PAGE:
...except for me and my monkey! "Everything we see hides another thing. We always want to see what is hidden by what we see." -Rene Magritte

Saturday, May 19, 2007

Teach your children well

I spent most of today at a Kindercare in Gresham, becoming CPR and first-aid certified and taking a class on how to recognize and report child abuse and neglect; both classes are required by the state of Oregon to work with kids. On the MAX on my way home, I noticed a tall, thirtyish Caucasian man with a shaved head get on with a young preschool-age boy. They sat down one seat behind me and across the aisle. The boy bounced happily in the seat and smiled at the man, then made a sound of discontent with something.

"Stop whining; you sound like a girl," the man told him.

I turned back to my music and gritted my teeth. "Not my issue," I told myself. Across the aisle, a high school-age guy laughed.

"I tell him that when he whines like that, he starts growing boobs!" the man turned and told the guy. "I say that one day he's going to wake up in the morning and have a full rack!" The man threw his head back and laughed. The boy looked at him in confusion, with the hesitant smile of kids who aren't sure exactly what their parents are doing or what's expected of them but want to please the big people.

I turned up my music and thought about blogging about the incident as an example of the social construction of gender, and the way that hatred of women is taught to children in a patriarchal society, and how that short-changes everyone. The MAX sped towards the Lloyd Center. Some people got off, and more people got on.

After a few minutes I saw some movement out of the corner of my eye and turned back to look at the man and the boy. The man was "play"-punching the boy in the shoulder, hard enough that his clenched fist pushed the little boy's body against the window on impact. The boy seemed to have shrunk and had his hands up in front of his face, huddled in the corner of his seat, still with the hesitant smile on his face. "Say something!" the man demanded. "You're just going to sit there and take a beating?" The boy squealed, "Stop touching me!" As the boy spoke the man moved his punches from the boy's shoulder to his cheekbone, right under the eye. "Pow!" the man said. My heart pounded. I had just completed the class on recognizing and reporting child abuse.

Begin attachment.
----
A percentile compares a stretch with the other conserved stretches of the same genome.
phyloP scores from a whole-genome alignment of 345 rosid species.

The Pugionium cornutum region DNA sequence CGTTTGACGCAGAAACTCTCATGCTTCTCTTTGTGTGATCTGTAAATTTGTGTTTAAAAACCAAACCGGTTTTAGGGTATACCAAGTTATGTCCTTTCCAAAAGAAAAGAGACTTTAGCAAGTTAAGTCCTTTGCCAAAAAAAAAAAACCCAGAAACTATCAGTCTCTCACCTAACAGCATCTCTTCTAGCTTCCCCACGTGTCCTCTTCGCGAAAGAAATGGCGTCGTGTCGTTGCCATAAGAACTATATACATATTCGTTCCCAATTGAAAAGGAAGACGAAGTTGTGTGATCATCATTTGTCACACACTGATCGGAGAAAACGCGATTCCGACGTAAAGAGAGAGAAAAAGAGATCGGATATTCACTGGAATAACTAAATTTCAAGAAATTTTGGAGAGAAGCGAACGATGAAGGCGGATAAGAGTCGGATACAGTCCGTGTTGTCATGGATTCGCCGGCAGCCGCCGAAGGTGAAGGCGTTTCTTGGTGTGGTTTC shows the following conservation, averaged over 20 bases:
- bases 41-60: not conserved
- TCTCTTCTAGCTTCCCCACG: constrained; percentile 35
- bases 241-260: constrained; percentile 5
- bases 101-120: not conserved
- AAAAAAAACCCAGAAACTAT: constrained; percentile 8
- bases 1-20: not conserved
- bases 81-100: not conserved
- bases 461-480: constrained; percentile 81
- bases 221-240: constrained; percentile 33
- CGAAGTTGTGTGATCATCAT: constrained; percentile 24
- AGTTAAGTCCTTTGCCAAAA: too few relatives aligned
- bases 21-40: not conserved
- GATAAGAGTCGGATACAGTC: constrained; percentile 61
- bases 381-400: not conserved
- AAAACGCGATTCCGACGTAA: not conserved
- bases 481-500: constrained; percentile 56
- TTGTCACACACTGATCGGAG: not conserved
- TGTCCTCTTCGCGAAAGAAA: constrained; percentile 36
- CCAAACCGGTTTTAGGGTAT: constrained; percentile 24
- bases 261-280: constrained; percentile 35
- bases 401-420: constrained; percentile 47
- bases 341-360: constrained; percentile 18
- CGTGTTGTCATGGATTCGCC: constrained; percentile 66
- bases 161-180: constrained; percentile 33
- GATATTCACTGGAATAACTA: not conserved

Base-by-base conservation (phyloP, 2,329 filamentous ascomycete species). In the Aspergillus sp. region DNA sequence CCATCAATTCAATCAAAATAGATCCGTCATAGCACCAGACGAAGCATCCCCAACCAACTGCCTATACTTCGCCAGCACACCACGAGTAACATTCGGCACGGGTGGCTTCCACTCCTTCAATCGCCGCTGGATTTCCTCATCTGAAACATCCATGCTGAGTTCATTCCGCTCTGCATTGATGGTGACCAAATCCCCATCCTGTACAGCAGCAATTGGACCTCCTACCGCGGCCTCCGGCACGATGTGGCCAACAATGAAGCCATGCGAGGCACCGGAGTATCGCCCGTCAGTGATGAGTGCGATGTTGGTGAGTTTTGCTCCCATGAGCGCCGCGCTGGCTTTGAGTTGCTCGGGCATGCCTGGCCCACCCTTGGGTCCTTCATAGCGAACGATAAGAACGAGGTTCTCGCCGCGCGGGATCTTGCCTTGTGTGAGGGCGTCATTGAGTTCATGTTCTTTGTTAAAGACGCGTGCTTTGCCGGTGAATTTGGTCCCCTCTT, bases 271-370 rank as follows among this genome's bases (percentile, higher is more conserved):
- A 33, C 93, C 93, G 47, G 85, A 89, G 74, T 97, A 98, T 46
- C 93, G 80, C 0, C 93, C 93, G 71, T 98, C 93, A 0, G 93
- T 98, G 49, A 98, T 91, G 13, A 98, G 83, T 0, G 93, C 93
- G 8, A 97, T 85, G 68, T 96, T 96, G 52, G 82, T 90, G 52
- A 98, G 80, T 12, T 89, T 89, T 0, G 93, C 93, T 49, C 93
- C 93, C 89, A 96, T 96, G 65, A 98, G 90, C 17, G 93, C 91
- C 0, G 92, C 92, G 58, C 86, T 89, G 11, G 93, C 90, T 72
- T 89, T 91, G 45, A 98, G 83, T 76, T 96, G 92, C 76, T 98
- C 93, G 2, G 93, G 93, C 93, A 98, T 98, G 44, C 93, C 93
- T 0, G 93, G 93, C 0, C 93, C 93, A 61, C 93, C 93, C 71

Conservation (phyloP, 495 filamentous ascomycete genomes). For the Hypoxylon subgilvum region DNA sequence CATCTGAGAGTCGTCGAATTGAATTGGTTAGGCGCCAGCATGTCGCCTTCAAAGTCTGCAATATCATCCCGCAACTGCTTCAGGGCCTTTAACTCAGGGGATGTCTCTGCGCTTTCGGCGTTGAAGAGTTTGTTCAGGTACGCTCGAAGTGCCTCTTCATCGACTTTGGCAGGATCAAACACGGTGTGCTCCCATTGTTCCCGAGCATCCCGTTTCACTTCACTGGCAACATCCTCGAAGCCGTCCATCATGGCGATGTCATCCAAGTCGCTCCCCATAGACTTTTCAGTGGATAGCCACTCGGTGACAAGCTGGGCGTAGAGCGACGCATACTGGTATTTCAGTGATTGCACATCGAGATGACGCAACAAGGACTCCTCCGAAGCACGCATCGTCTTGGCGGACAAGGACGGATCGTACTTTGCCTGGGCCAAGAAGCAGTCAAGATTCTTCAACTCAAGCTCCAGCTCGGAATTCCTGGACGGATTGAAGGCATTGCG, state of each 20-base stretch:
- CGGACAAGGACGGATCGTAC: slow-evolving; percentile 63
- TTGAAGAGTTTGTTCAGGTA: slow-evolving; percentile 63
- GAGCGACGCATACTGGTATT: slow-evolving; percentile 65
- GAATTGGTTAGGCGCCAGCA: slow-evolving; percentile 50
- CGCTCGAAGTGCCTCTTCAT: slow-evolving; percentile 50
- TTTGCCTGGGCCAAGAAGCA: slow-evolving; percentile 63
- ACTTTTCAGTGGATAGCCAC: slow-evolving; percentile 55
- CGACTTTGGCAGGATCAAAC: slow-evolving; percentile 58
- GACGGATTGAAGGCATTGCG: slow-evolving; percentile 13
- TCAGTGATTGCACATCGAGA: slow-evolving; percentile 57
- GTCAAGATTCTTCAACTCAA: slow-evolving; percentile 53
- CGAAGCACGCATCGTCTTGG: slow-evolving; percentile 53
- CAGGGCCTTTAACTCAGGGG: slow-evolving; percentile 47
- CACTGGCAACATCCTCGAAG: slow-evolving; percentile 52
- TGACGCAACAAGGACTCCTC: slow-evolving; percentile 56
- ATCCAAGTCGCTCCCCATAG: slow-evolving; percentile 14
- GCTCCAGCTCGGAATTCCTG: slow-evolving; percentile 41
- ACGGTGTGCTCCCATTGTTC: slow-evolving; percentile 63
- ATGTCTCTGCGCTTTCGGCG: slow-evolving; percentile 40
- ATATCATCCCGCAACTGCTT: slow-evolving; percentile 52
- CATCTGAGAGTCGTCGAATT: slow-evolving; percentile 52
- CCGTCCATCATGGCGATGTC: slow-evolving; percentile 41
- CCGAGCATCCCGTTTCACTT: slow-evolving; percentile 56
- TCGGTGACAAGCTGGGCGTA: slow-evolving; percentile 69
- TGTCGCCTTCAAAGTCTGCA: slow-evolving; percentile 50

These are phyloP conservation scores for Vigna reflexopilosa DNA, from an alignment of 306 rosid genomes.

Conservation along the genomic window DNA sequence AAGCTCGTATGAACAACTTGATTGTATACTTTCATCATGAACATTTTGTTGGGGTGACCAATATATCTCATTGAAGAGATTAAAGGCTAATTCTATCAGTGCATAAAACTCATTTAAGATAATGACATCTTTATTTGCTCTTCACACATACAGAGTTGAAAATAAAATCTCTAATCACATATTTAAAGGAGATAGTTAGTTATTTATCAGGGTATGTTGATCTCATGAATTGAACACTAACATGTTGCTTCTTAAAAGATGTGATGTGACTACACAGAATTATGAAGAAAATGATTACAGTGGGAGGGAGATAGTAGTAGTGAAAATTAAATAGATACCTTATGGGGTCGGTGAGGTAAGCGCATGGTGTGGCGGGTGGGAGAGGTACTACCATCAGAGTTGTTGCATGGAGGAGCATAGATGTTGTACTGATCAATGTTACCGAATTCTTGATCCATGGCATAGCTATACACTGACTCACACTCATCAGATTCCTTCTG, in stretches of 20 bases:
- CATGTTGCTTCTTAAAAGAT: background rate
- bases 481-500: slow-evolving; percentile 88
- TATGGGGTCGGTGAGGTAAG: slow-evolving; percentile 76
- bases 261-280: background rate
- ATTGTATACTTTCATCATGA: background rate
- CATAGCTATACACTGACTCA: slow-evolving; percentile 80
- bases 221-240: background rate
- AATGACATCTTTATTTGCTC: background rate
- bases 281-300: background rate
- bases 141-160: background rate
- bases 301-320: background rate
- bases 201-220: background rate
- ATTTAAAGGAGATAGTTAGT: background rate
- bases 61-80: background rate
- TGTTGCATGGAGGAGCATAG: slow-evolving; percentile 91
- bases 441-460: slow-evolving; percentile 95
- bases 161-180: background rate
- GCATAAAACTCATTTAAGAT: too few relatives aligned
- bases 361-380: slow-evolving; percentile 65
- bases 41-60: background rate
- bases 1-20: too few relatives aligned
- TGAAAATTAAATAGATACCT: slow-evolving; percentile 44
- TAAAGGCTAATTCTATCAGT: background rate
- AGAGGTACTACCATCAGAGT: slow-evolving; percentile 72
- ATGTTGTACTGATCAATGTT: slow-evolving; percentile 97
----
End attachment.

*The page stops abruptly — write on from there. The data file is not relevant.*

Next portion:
"HE SAID TO STOP TOUCHING HIM," I said loudly. The man turned to me with a surprised, slack-jawed grin. He laughed in a way that made me wonder if he was drunk. "You telling me how to touch my kid?" he said uncertainly. "Just look at the smile on his face. We're just messing around!"

I held the man's gaze for a second and then turned back to my music. The stoned-sounding teenage girl sitting behind me started telling her boyfriend how disrespectful she would have found it for someone to tell her how to raise her own child. "If his mother was here there would have been an explosion if she'd'a done that!" the man said to no one in particular. My heart was still pounding. The MAX arrived at the Lloyd Center, where I needed to get something, so I got off. I thought about the incident throughout the rest of the day.